One month later, an appeals court in Luxembourg reduced the sentence given to Antoine Deltour, the whistleblower whose leaks triggered the #Luxleaks case, revealing a scheme of tax benefits involving more than 350 companies. The revelations led to a set of legal reforms and political action to improve oversight of the movement of capital in the European Union. However, despite this public benefit, the protection of whistleblowers remains an outstanding task.
PDLI, which defends the public’s right to information, believes that whistleblowers such as Deltour, Falciani or the alleged leakers of the Castellana Papers and the Pulitzer-Prize-winning Panama Papers project deserve, instead of being threatened with jail terms, to be supported by a legal framework that protects them.
5. The European parliament calls for the protection of whistleblowers, but Spain’s congress forgets them (for now)
On Oct. 24 the European Parliament approved a resolution “on legitimate measures to protect whistle-blowers acting in the public interest when disclosing the confidential information of companies and public bodies”.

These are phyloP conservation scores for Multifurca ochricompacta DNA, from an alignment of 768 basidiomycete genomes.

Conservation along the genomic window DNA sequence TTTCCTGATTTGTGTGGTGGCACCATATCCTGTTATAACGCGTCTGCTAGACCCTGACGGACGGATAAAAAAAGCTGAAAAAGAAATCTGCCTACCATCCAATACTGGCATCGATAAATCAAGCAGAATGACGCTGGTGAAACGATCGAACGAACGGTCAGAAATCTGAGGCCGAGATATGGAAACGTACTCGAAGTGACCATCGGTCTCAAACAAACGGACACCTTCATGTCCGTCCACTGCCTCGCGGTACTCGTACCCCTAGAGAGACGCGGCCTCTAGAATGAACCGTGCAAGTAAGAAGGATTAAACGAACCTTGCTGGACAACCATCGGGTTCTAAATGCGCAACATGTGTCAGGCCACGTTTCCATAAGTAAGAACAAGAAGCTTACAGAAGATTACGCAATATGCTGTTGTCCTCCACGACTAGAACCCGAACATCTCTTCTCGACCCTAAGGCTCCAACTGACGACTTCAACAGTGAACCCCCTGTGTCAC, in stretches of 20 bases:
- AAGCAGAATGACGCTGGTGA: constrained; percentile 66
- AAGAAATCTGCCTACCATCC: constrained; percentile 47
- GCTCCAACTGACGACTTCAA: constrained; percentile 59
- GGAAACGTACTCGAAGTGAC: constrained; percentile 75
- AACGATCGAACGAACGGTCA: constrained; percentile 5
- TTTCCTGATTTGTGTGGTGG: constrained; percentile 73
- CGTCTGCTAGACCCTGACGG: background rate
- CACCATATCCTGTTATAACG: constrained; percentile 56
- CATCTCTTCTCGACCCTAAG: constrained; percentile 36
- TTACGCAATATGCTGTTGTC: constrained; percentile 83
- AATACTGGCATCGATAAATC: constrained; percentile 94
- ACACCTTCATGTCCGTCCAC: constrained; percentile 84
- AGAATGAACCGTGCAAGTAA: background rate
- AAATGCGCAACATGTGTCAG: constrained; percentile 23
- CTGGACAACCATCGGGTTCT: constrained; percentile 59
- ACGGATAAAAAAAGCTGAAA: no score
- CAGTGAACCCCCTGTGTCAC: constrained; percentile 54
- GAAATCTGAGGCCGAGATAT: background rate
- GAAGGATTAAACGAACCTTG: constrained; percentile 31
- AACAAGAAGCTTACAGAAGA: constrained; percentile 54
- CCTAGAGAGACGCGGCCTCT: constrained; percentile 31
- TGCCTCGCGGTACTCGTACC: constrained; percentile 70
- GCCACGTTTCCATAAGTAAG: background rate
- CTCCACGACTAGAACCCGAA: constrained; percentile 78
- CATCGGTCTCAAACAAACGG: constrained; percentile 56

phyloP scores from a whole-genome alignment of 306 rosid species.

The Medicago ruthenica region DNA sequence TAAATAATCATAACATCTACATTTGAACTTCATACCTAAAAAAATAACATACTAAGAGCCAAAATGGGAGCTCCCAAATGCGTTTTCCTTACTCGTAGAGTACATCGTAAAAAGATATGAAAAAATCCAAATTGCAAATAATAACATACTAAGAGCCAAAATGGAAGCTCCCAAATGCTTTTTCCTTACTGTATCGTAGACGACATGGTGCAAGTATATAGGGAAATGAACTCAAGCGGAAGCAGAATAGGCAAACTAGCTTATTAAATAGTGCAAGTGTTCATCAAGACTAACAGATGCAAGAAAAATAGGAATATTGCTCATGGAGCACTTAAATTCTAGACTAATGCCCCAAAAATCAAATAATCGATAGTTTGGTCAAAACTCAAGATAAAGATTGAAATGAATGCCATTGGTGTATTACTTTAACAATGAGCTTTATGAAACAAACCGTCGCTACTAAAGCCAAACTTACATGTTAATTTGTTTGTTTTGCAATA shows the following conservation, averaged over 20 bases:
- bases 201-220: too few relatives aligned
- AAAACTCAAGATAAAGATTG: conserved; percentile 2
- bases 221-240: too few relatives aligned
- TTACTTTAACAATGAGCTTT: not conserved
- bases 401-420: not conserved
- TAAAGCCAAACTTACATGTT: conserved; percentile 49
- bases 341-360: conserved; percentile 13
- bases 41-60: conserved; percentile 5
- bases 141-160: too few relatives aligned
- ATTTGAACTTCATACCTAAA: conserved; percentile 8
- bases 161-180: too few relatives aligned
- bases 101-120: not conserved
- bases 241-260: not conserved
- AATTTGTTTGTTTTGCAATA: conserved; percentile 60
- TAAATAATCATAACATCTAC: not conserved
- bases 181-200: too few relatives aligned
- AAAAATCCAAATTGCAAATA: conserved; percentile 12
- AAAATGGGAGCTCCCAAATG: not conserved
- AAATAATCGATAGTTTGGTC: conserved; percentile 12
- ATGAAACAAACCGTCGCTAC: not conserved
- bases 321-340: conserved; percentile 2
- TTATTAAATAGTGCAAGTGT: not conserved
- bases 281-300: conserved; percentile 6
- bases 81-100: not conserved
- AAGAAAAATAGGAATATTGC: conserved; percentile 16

The resolution calls on states and the Commission to establish mechanisms to support leakers as well as the press when it reports on leaks.
However, the bill proposed by the Ciudadanos party in Spain and that is now being considered by Congress contemplates a very narrow vision of who can be considered a whistleblower, restricting protection to very limited cases.
To correct this situation, in November PDLI presented in Congress a request to regulate the protection of whistleblowers to protect leakers from criminal reprisals or any other sanction when the leaked information is in the public interest.
Among the other changes that PDLI is calling for: that leakers be granted anonymity, that any person be eligible to have the status of whistleblower and not only persons linked to the public administration, that the scope of reporting of irregularities be extended to include the private sphere (businesses) and that the obtaining of protected information be able to include, with the necessary precautions, access to systems or devices.
6. Charges and threats from police bodies against media outlets and journalists
In November the magazine El Jueves was charged after a complaint from police unions based on satirical content that joked about riot police sent to Catalonia and possible cocaine consumption.